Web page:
I make the same point more diplomatically and, at much greater length, in my dissertation. I should note that the professional bowling jest was an exaggeration, but foreign affairs is demonstrably less important to voting behavior than college football (e.g., e.g.. I also point out that sometimes it’s okay to exaggerate for rhetorical effect.
Below the fold, I adduce new evidence that even the Council on Foreign Relations is somewhat ambivalent about foreign policy.
Now things seem much less exciting. Perhaps that’s because, despite the best efforts of the usual suspects, the partisan debate no longer maps well onto big ideas about grand strategy. Remember how vacuous the Romney-Obama debates were on foreign policy issues?
One of the most repeated, and most dubious, axioms about strategy is the notion that being proactive is wiser than being reactive, and that reactivity is something we should be allergic to. In the words of Briain’s foreign secretary William Hague, ‘the nation that is purely reactive in foreign policy is in decline.’
Likewise, written into the folklore of the US foreign policy establishment is the notion that the ‘strategic shocks’ that struck America – such as Imperial Japan’s attack on Pearl Harbor or 9/11 – happened because Washington was passively sleeping. A quick read of Presidential speeches on the anniversary of that attack shows how powerful the creed of active vigilantism lives on, even if it doesn’t power all of America’s day to day behaviour.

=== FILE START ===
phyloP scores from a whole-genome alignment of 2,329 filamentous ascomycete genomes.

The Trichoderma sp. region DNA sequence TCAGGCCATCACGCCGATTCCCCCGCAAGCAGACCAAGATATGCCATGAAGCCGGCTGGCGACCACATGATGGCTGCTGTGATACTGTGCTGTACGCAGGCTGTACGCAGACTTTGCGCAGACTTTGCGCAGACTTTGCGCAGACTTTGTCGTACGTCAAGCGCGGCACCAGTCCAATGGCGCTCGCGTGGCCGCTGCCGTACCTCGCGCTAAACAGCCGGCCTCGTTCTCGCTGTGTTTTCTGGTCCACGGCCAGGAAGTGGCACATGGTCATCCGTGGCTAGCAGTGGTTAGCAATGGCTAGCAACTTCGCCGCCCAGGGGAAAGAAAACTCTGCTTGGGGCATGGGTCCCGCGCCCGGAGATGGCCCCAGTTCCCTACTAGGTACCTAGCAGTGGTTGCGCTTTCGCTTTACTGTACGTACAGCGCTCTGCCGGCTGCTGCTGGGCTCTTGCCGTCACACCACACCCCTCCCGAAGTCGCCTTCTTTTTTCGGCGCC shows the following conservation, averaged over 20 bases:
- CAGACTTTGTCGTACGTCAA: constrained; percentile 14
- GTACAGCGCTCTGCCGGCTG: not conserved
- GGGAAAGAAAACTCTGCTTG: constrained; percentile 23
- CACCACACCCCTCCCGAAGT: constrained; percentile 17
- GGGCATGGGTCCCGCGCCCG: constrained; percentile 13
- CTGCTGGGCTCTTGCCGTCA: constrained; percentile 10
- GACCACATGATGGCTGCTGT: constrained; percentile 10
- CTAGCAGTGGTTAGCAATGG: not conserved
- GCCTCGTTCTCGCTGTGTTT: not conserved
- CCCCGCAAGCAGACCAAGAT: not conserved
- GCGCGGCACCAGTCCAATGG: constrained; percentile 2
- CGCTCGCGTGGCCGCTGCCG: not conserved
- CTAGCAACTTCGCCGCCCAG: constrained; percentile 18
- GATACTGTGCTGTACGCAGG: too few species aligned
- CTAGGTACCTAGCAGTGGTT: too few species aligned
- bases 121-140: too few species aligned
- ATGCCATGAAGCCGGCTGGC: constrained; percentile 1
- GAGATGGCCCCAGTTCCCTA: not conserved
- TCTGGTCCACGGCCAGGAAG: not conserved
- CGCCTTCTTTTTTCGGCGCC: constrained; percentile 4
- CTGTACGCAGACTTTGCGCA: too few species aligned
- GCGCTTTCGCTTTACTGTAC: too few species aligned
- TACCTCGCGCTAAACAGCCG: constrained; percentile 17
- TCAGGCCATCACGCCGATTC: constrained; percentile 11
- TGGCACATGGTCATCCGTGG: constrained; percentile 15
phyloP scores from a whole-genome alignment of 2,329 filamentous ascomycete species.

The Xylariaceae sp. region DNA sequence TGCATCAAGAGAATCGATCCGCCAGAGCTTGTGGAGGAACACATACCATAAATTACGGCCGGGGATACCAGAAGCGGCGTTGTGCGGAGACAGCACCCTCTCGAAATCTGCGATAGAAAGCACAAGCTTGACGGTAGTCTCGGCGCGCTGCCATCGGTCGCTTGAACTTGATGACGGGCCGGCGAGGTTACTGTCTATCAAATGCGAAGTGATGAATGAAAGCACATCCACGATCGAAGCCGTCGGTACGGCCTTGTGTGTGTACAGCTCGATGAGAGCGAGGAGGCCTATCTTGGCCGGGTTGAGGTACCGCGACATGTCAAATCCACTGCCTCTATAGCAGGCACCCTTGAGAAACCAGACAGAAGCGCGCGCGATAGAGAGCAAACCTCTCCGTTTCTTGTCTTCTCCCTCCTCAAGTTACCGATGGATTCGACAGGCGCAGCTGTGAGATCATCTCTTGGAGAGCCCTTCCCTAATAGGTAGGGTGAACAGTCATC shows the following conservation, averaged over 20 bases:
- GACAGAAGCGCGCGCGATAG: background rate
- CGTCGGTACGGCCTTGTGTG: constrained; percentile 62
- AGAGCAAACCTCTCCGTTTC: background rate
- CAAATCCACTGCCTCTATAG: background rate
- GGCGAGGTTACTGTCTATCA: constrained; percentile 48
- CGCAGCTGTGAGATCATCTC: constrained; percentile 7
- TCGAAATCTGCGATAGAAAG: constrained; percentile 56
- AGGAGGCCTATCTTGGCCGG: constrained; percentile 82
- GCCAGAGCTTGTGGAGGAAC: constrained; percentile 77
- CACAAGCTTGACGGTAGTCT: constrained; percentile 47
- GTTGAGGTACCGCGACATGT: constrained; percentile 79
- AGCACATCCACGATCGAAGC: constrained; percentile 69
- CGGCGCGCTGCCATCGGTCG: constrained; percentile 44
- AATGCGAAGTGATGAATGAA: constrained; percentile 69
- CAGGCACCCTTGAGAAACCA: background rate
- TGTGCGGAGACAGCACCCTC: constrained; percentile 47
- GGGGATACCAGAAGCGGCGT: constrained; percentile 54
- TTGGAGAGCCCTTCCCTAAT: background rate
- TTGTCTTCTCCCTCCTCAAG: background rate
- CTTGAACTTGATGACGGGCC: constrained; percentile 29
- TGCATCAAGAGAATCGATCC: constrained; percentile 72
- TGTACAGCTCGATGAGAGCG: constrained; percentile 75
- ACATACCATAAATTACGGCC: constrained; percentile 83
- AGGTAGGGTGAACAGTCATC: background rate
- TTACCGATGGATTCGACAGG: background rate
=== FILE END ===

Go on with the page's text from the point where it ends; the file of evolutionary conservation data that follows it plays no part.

Never mind that a prehistory of activism triggered both crises, whether an escalating conflict in the form of economic warfare with Japan, or deep entanglement with the very regimes that galvanised Al Qaeda to take its war to the far enemy. The logic still goes: it is wiser to be active, shape the environment so that it precludes threats.
The trouble with being proactive is that it implies a confidence about forecasting the future. What if world politics is too chaotic to anticipate? Can we make strategy if we can’t predict? This problem is implicit within many ‘strategic’ documents and general theories of strategy – which start by announcing that the future is unpredictable, before going on to…predict it.
Most of the attention paid to Ferguson’s anti-Obama Newsweek cover story has focused on his mendacious and unprofessional discussion of the administration’s domestic policies — notably its stimulus and health-care legislation.
So it was interesting to read Sam Roggeveen defend Ferguson on the China component of the piece.
The reactions to this graph and Ferguson’s piece point out, firstly, that although China might become richer than the US overall it has four times as many people, and they remain much poorer. Second, China’s rise is a good thing; economics is not zero-sum and a big Chinese market is in our interests. Third, James Fallows points out that encouraging China’s growth has actually been settled US policy for some decades.